- The First Responder Network Authority (FirstNet) on Tuesday released a roadmap to guide the dedicated communications network for first responders and public safety departments. The plan, unveiled at the APCO International Conference and Expo, was developed after outreach to the public safety community.
- The roadmap identifies priorities from the first responders and other officials who use FirstNet and is meant to inform the budget and investments the authority makes, as well as its new programs and technology development.
- The document is focused around six core areas: Network Core, Coverage and Capacity; Situational Awareness, Voice Communications, Secure Information Exchange and User Experience.
The roadmap, which responds to input from public safety agencies that use the service, will help guide the future.
While some of the feedback was expected, like a desire for more reliable connections and coverage, users also had specific technology requests. The roadmap identifies location-based services as a focus area for the coming years, including indoor mapping technologies that can help first responders identify victims within buildings.
"The goal for us is to deploy the nation's only dedicated broadband network for public safety, and the way we'll be most successful is ongoing, perpetual dialogue with our network," said Dave Buchanan, FirstNet's executive director of public safety advocacy. "We're going to use this to inform our investment decisions … but it should also inform the rest of the ecosystem, whether that's app developers, other tech companies, the training sector, the government or academics."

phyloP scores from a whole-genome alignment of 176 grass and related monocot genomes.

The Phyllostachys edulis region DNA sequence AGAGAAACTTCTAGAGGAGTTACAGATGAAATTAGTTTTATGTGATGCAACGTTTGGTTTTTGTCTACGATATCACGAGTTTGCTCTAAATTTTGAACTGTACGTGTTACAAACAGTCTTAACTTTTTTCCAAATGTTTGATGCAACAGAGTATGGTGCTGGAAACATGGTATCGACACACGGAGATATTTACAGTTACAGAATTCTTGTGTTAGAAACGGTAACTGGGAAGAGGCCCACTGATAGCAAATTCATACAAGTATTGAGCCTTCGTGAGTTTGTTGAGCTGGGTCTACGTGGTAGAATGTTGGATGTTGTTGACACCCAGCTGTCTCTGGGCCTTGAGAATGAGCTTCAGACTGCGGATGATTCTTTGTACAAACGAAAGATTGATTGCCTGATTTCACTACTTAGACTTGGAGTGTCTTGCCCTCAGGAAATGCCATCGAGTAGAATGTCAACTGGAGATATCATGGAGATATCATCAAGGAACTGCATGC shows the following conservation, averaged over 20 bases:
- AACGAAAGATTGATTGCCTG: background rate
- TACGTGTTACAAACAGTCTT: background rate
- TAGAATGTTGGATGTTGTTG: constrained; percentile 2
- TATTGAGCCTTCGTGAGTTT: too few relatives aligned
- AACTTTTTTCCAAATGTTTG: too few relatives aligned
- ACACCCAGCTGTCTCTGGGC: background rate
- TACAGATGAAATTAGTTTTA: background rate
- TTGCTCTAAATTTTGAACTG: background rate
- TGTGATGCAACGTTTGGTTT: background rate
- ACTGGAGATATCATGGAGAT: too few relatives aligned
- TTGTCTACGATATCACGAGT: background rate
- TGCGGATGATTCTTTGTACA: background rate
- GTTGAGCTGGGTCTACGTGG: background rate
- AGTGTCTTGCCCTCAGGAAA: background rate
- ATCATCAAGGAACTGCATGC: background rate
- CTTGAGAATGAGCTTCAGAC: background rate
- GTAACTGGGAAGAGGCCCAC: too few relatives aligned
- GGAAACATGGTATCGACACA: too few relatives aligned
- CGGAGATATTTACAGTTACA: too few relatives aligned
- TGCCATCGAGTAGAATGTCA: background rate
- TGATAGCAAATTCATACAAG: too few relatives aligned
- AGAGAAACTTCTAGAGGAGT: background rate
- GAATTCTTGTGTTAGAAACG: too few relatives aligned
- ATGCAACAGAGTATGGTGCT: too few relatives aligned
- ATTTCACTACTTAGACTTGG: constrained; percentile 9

According to data released this week, nearly 9,000 public safety agencies and organizations in all 50 states have subscribed to the service for a total of more than 750,000 connections. The service now covers 65% of its targets across the country, ahead of schedule.
Buchanan said that as FirstNet has developed and broadened its use, it has created a conversation around technology for first responders. Police and fire departments that may not have had the budget or time to invest in new technology can use FirstNet as a resource, just as the authority leans on its users to guide future action.
"There's a healthy amount of technology that hasn't been operationalized," Buchanan said. "As we have more specific conversations, we can peel those onion layers back and help everyone understand what's available."